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MORNING REPORT

March 22, 1994|SHAUNA SNOW | Arts and entertainment reports from The Times, national and international news services and the nation's press

POP/ROCK

The New Stone: The Rolling Stones on Monday ended speculation about who would replace Bill Wyman with the word that Darryl Jones, who has recorded and toured with both Sting and Miles Davis, is their new bass player. Jones, whose addition to the band was announced at the annual National Assn. of Recording Merchandisers convention in San Francisco, is featured on the band's coming album, due out in June, and will be part of the tour planned for late summer. Said Stones singer Mick Jagger: "He's an unlikely choice, you'd think, but he rocks hard."

TELEVISION

Programming for Young People: Cable's Nickelodeon announced Monday that it will spend $30 million over the next three years on new programming for its weekday preschoolers' bloc, "Nick Jr." Plans call for at least one hour of new shows each year, with two series--the multicultural "Gullah Gullah Island" and the puppet show "Allegra's Window"--to begin airing this fall. In addition, Jim Henson Productions will develop a "Muppet laboratory" to create new characters for Nickelodeon. The characters will be featured in 40 two-minute vignettes, which will air as mini-pilots for a future Henson series. The cable network also will begin airing on April 4 a daily 7:30 p.m. "Jim Henson Muppet Hour" consisting of episodes from "The Muppet Show" and "Muppet Babies." And for older kids, Nickelodeon will air "All That," a half-hour pilot for a "Saturday Night Live"-type sketch comedy show featuring an all-kid cast, at 8 p.m. April 16.

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Mandela Fund Telethon: Bill Cosby, Danny Glover, Sidney Poitier, Harry Belafonte, Alfre Woodard, Eartha Kitt, Phylicia Rashad and Lynn Whitfield are among the celebrities who will appeal to viewers for contributions to the Mandela Freedom Fund supporting democracy efforts in South Africa in a 5 1/2-hour telethon starting at 3 p.m. today on cable's Black Entertainment Television. The prerecorded telethon will feature the premiere of "Hold Up the Sun," a five-part documentary on the struggle to end apartheid in South Africa. Says Poitier: "It wasn't long ago that African Americans were denied the right to vote. Many of you can remember what it was like to be denied that most basic freedom because of the color of your skin. African Americans fought long and hard to participate in the democratic system, and the struggle for democracy continues yet."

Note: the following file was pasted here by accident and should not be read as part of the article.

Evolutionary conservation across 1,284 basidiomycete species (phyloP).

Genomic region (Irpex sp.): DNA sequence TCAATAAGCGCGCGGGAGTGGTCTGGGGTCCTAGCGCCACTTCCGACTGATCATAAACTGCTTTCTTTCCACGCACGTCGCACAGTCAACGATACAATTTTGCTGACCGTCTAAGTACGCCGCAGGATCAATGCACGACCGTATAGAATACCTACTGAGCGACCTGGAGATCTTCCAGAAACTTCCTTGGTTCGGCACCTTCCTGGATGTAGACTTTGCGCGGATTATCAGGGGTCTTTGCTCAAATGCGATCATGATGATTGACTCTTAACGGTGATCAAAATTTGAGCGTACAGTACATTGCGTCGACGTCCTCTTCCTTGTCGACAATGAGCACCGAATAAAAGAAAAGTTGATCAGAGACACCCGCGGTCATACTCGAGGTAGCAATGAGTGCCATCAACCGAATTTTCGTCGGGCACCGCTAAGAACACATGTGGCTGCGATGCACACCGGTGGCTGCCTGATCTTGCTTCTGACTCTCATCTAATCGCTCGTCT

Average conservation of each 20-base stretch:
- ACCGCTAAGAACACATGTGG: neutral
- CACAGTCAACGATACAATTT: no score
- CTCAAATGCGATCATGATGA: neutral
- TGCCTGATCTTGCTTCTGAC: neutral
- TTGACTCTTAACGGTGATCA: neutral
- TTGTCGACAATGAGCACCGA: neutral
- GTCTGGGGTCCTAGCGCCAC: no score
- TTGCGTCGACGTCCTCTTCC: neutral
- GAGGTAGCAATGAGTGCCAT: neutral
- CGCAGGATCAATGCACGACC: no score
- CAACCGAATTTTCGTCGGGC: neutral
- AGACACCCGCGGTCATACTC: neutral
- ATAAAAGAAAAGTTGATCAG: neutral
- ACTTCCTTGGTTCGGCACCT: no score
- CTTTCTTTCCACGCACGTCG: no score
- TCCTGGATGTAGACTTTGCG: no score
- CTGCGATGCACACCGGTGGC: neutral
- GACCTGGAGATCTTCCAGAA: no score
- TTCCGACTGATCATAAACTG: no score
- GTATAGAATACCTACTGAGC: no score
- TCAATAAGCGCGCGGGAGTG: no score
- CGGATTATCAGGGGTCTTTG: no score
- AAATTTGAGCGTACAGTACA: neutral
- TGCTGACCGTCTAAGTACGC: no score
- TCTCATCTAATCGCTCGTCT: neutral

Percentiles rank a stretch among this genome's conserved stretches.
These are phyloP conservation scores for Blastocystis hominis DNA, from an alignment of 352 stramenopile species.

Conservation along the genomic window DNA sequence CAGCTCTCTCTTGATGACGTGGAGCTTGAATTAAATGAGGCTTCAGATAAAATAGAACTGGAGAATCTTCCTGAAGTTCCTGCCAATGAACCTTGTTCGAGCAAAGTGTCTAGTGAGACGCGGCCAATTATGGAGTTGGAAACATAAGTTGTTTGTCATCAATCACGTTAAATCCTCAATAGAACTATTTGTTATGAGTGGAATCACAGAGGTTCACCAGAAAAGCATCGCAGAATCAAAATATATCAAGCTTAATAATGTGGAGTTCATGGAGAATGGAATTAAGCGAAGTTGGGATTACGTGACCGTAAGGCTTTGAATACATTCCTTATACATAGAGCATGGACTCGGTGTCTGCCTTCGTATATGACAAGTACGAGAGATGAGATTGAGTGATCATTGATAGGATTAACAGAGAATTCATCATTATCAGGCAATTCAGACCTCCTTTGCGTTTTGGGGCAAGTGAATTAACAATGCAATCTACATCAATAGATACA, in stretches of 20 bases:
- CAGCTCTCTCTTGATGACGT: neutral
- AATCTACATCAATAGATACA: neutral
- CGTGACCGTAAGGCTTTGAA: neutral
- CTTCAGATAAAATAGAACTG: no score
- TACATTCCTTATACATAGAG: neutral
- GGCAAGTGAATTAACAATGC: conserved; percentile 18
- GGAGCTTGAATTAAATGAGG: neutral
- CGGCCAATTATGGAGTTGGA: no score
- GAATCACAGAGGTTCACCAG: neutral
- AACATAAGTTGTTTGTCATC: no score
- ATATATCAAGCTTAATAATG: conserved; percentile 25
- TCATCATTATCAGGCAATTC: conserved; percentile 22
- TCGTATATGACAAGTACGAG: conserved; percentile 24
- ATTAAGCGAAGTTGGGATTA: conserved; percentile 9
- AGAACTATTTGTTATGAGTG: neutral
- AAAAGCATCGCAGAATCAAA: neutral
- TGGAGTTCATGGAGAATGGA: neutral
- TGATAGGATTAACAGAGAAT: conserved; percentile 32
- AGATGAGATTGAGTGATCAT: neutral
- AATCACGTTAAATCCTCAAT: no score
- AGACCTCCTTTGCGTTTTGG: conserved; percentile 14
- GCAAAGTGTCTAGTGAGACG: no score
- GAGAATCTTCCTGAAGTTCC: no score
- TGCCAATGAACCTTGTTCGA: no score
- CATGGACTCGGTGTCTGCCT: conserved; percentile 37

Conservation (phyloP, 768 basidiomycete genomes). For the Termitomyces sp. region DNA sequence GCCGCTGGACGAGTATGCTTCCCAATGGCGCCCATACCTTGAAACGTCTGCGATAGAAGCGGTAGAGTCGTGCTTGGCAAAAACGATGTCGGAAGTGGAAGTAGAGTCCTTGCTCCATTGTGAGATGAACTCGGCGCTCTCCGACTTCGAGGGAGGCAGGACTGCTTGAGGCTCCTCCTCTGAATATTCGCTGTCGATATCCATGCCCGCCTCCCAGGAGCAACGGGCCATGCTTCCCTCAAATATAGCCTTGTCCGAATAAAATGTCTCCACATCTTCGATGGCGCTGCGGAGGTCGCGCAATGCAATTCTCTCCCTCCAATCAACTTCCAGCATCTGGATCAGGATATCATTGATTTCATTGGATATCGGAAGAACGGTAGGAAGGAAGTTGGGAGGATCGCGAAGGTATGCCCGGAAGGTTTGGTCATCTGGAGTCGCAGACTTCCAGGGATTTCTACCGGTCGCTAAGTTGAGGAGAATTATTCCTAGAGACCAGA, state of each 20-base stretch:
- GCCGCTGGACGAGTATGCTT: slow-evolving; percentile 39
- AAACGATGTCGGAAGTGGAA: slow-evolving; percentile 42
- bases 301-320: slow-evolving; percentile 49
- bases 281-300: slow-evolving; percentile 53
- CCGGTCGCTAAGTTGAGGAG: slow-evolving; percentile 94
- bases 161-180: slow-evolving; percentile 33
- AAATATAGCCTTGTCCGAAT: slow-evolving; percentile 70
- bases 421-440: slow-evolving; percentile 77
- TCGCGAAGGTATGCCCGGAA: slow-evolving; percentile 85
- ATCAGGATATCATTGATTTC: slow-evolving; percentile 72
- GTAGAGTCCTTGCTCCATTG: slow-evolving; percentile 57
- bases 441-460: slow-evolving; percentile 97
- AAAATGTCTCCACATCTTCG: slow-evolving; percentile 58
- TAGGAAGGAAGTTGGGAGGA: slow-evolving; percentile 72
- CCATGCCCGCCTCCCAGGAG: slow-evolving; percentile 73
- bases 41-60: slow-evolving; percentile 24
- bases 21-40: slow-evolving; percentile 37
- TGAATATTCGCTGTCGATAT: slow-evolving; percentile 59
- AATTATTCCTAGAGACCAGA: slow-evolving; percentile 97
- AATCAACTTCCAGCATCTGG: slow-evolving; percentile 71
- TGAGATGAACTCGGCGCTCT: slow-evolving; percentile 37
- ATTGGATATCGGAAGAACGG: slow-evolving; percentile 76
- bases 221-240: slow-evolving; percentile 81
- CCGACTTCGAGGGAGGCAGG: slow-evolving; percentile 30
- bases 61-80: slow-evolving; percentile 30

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Another Generation?: Trekkers may soon have new fodder for their devotion. Out of last weekend's annual "Star Trek" convention in Pasadena comes the news that a never-published futuristic "universe" conceived by the late creator of "Star Trek," Gene Roddenberry, will be developed for comic books and other media by BIG Entertainment. Roddenberry's widow, Majel Barrett, who starred as nurse Christine Chapel in the original "Star Trek" series, will develop additional characters and story lines along with D.C. Fontana, who wrote several "Star Trek" episodes. No word yet on any television or movie projects, but BIG Entertainment does have a standing agreement with Disney/MGM studios to produce home videos based on its comics characters.

ART

Restoration Plans Get a Boost: Los Angeles-based collectors Iris and B. Gerald Cantor have donated $10 million toward the restoration, renovation and expansion of the Stanford University Museum of Art, which has been closed since sustaining severe damage in the 1989 Loma Prieta earthquake. Plans call for renovating the existing building, enhancing the B. Gerald Cantor Rodin Sculpture Garden and building a 36,000-square-foot wing. The expanded museum, to be renamed the Iris and B. Gerald Cantor Center for the Visual Arts at Stanford, is scheduled for completion in 1997. The gift from Cantor, an investment banker, and his wife brings the museum within $2 million of the project's estimated cost of $29 million. Other funds raised include $6 million in federal disaster assistance and $11 million from individuals.

QUICK TAKES

ABC will air Stephen King's "The Stand" as a four-night, eight-hour miniseries beginning May 8. The TV version of the best-selling novel about survivors of a deadly flu virus stars Gary Sinise, Molly Ringwald, Laura San Giacomo, Jamey Sheridan, Ossie Davis, Ruby Dee and Rob Lowe. . . . Rush Limbaugh will make his prime-time acting debut playing himself on a coming episode of "Hearts Afire," which returns to CBS Monday in a new 9:30 p.m. time slot. In the show, Limbaugh challenges Georgie Anne (Markie Post) to a radio debate after she writes an unflattering editorial about him.

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